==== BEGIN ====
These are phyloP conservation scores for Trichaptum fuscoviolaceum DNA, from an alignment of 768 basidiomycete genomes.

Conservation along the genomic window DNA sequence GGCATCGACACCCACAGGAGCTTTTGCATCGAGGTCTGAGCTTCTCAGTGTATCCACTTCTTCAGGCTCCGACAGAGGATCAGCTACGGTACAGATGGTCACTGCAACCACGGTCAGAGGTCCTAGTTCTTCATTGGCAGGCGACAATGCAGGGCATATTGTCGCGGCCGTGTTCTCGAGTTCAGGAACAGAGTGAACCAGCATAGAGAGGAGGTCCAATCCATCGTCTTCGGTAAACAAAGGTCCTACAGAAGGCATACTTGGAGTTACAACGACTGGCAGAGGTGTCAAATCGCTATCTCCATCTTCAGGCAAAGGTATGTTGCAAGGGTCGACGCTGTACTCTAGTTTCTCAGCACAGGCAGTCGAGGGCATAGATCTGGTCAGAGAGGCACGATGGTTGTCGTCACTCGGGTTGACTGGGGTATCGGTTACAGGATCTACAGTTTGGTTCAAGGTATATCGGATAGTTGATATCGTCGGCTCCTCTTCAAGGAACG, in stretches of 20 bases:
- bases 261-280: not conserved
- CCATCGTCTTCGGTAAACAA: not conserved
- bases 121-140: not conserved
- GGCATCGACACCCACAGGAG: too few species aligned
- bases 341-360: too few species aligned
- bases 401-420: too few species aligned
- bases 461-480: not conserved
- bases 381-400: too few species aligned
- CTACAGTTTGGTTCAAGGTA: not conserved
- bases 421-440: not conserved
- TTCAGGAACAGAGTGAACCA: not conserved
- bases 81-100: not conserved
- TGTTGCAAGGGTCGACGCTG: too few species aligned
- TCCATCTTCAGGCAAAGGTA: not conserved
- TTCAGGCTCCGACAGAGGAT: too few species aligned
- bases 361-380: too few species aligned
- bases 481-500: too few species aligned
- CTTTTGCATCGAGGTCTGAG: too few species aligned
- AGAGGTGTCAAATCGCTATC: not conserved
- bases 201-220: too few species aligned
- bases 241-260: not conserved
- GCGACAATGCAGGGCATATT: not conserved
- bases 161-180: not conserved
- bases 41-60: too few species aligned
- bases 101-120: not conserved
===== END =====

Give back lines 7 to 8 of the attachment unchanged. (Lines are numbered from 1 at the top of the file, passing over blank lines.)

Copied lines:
- bases 341-360: too few species aligned
- bases 401-420: too few species aligned